They use a white wine base (no Kirsch around these parts) and a blend of imported and local goat's cheese, which had that pleasant 'goaty' tang to it. We're not sure where the goat's cheese comes from as there are several goat farms in the country. The DPRK began focusing on goat husbandry in the early 2000's to provide dairy, inspiring the "All Families Should Extensively Raise Goats" campaign. A decade ago, GRS started work on a goat farm, too.
As part of the campaign, Kim Jong Il made numerous visits to goat farms in the 2000s. Here's a video about about a 2008 visit, in case you are not very busy for the next 11 minutes:
Whatever one thinks of the 'extensively raise goats campaign', the cheese sold at Star Cluster to take home is quite good, if not cheap: 17 USD per kilo.
2013 was the first year that we did not visit the Rason International Trade fair, not out of a lack of interest, but when invitations go out barely 3 weeks before the event... Indeed, trade fair promotion, integration beyond the borderlands and investor expectations are issues on which we'd like to work with Rason officials and business people.
As Geoffrey puts it in the most recent edition of SinoNK's Tumen Triangle Project, "local officials there argued that they were at the forefront of knowledge and experimentation in this area, given their long-history as a special zone." Yet, as with so many other projects in the DPRK, "despite agreements to start programs, nothing ever happened."
This trip also featured CE enjoining locals that in the future we should work together and these proposals met with positive responses. Rason's Yanji rep, at the very least, "was excited at the prospect of training, and at our focus on young professionals. He said, 'you are young. I am young. We should be working together!'"
This edition of the TTP also includes fascinating contributions from a variety of sources. Of particular interest is an article by two longtime UK diplomats, Warwick Morris and James E. Hoare, who describe a trip Yanbian in 1990 at a time when Britain "neither recognized the DPRK nor had any form of diplomatic relations with it."
(This is part 2 of a two part series by Calvin Chua. The first part can be found here.) Apart from delivering basic infrastructure, such as smooth roads, constant electricity and water supply, leaders in the DPRK need to rethink whether large-scale physical projects, especially for the tourism and service sector, are the only way to achieve their grand visions.
Instead of looking at fulfilling big quantitative targets, perhaps it is time they look towards small-scale quality interventions within the existing city as a possible alternative. These small projects could include short-term pop-up spaces that could host restaurants, cafes and exhibitions, common elements within the developed world but currently absent in North Korea.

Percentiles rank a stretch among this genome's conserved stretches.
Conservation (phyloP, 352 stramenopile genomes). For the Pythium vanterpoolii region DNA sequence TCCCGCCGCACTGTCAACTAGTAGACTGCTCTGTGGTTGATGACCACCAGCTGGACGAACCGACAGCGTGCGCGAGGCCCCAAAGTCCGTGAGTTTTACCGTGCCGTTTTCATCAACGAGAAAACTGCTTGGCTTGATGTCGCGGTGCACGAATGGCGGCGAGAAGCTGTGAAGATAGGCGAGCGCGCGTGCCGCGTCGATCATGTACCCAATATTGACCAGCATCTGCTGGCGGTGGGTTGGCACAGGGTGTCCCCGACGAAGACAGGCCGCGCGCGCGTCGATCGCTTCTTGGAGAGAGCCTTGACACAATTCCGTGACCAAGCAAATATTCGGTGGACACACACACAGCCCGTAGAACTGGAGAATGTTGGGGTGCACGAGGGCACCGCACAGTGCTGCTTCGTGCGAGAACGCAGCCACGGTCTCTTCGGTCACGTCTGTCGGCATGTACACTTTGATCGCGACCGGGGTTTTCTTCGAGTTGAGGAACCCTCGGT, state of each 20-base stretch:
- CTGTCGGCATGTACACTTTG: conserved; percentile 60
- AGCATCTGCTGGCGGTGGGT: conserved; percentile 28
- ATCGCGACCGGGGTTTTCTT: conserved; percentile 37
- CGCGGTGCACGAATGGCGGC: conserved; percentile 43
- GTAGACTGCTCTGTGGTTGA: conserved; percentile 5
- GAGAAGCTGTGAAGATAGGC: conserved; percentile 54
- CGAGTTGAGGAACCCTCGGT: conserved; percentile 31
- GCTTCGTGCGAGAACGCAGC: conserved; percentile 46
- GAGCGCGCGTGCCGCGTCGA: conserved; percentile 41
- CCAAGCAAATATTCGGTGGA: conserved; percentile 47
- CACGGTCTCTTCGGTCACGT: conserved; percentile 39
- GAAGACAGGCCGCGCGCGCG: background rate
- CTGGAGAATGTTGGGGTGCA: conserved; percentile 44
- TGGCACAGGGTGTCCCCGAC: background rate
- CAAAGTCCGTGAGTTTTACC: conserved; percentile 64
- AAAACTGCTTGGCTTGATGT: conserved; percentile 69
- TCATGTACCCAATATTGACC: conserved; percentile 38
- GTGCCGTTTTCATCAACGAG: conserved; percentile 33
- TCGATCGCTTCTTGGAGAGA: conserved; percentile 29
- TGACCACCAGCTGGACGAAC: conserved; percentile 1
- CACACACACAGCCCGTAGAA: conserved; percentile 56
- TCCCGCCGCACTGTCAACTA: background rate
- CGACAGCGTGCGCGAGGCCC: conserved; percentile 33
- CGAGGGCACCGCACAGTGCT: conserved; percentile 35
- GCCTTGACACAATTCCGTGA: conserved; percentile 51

I don't know how many readers of our blog only read Korean (probably zero), but just in case, and for your friends who don't read English, here is our 2013 Annual Report in Korean.
(This is part 1 of a 2-part report. The concluding portion will be published next week)The final months of 2013 in North Korea saw a strange concoction of visionary economic targets and political purges. Although such major events do have an impact on the feasibility of projects, but they do not reveal the problems in the way projects are carried out by local leaders, mainly the lack of a technical and qualitative understanding in delivering a project.
This is the moment you have been waiting for...the new Iphone 6 has arrived. Just kidding. You probably were not waiting for this moment, but here's our Annual Report for 2013 anyway.
On the plane from Beijing to Pyongyang in November, I ran into Japanese Upper House Parliamentarian Kanji (Antonio) Inoki. He had his trademark bright red scarf on, and his distinctive chin caught my attention. Later that week, he met with the recently executed Jang Sung Taek and became known as the last foreigner who had seen Jang.
On February 6, we will be publishing our 2013 Annual Report. The report describes the major milestones accomplished last year, focusing on our Women in Business program in particular. The Women in Business program has been great fun to implement in North Korea, despite the usual frustrations of working in the country. The young and energetic female audiences were enthusiastic, entrepreneurial and incredibly capable. At the same time, access to opportunities for females in the business sector is under-focused on in North Korea.